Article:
Meg Baird and Mary Lattimore – Ghost Forests

With a title like Ghost Forests you’d be forgiven for quickly forming the belief that Meg Baird and Mary Lattimore have produced an album that’s explicitly supernatural in theme, or that death, or loss of direction, is the crux of the matter. However, nothing of this new album, released via Three Lobed Recordings, is so obvious, easily cataloged, or deconstructed.

Fans of Lattimore’s experimental harp work will dig deep into this project with Baird. Baird, whose work with folk bands Espers and Heron Oblivion seems to extend her tendency for ethereal pursuits here. So, yes, things are supernatural, but perhaps not as specifically focussed you’d have initially thought.

This album, recorded over a four day period with producer Thom Monaghan, delivers a textured account of a space, and the events that occur between places. It’s the undulation of pressures that is relayed well, so even when clear portraits of a subject aren’t delivered we get a deeper sense of the dynamic, and effects of a person on the world around them.

“Painter of Tygers” is a track that plays with the darkness against the light, and the light that waits in the distance. The narrator is an archetypical explorer of the other-worlds, running parallel to this. Lattimore’s harp issues a purity that’s sustained with Baird’s vocal pattern – but beneath the melodic clarity is an inky grit that suspends progress. The final bars of this track cascade in on themselves, and the dissolve is fantastic. Just as the lyrics come in and out of audible clarity, so the rest of the track falls into a mist of its own making. The result is the kind of confusion that invites a deeper, more pleasing disorientation.

Progress through these tracks gives the sense of an odyssey that could never be repeated. If you replay these tracks immediately after the first spin you’ll notice new landmarks, altered points of reference, and a kind of life that wasn’t first made obvious. A third spin offers yet another account of the journey. Like Jim Jarmusch’s movie ‘Dead Man’ there’s a sense of inevitability about conclusion, a beauty in loss of direction – because all directions lead to the same destination.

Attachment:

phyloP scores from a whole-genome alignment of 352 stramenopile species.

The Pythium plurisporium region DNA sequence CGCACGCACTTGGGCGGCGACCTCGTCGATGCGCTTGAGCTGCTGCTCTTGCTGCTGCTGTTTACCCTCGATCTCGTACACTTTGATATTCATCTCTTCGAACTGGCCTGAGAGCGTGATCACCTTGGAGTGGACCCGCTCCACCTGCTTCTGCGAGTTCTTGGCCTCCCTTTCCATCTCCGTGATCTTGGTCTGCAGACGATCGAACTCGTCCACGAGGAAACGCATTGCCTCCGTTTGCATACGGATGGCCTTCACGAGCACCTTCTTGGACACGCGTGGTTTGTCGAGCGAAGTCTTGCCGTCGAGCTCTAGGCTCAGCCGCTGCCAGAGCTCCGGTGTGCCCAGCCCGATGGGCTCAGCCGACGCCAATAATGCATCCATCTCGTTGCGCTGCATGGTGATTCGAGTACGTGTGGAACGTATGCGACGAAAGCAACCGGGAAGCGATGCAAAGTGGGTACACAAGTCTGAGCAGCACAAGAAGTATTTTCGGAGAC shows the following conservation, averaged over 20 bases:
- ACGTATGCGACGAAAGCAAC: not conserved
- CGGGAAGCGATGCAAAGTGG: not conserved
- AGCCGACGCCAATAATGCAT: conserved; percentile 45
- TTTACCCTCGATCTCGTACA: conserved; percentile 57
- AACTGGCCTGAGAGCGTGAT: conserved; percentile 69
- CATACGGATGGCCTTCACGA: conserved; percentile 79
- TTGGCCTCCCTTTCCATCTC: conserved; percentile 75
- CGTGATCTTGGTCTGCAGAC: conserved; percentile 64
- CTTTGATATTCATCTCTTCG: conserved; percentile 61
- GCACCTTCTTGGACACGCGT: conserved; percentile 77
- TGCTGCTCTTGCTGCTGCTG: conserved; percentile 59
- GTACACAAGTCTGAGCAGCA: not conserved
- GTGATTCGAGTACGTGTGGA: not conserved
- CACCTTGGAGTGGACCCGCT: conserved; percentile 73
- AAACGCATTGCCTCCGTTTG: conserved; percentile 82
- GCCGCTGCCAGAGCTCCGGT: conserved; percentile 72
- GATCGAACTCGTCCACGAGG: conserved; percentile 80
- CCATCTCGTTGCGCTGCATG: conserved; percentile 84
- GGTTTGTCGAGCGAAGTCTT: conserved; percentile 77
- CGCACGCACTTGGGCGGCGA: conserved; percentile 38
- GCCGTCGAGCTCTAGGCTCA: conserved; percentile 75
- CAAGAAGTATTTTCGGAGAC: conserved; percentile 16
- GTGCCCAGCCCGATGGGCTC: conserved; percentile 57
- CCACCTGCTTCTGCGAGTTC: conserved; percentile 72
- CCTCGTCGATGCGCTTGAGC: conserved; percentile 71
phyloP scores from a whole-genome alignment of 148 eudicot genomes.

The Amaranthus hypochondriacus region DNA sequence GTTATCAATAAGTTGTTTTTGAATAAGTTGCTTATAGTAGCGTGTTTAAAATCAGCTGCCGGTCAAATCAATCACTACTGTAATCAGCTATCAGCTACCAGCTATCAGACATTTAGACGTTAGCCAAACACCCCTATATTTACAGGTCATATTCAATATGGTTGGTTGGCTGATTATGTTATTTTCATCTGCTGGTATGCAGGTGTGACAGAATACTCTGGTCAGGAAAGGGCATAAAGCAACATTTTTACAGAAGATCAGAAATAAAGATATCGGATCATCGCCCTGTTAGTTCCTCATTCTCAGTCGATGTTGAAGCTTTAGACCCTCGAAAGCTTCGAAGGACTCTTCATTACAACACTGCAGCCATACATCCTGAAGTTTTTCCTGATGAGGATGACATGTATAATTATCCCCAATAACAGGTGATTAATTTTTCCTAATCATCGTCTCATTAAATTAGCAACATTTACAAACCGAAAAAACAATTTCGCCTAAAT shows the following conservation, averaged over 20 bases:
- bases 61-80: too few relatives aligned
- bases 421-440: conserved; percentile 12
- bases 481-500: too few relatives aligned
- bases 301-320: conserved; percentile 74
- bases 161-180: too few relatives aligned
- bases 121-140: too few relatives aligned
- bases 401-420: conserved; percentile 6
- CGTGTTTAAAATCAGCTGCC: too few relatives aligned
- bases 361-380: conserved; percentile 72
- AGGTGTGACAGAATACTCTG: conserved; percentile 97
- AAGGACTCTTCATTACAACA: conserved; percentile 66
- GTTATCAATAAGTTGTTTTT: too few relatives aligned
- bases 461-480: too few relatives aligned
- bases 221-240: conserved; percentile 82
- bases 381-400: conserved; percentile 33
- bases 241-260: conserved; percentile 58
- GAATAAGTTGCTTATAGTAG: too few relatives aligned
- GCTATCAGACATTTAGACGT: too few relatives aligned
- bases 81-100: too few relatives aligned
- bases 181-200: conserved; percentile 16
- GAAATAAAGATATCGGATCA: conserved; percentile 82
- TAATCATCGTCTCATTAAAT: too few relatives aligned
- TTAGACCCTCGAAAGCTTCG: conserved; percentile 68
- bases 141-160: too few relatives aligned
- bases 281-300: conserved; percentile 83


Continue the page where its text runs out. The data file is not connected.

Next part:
The speed with which this album was written and produced lends gravity to the impulse that’s captured. Like a minimalist painting, it’s the negative space, and the power of suggestion; reliant on investment and engagement of an audience, that brings strength. In explaining just enough, the whole universe is unfolded with a veiled clarity. It’s all here, you just have to listen.

‘In Cedars’ opens with a slightly twisted harmony between harp and guitar phrasing. The guitar reveals itself through distortion, and the kind of finger-work that shows the prints of heroes. When Baird’s voice breaths in it calls back to a time before recorded music, when the ‘now’ of performance was all there was. That’s not to say things are urgent, or hurried in expression, but there is a solemnity about process; a rare respect for what is being channelled.

Ghost Forests is the kind of album that’s going to linger in the collective unconscious. For the initiated it is an album that underlines the unique talents of the two collaborating artists. For newcomers it shares a new alternative; countering chaos with uncontrived beauty. In capturing something of their time together, and a vision that is particular to the moment, Meg Baird and Mary Lattimore have produced an album that carries with it a timeless quality.  This is extraordinary work.



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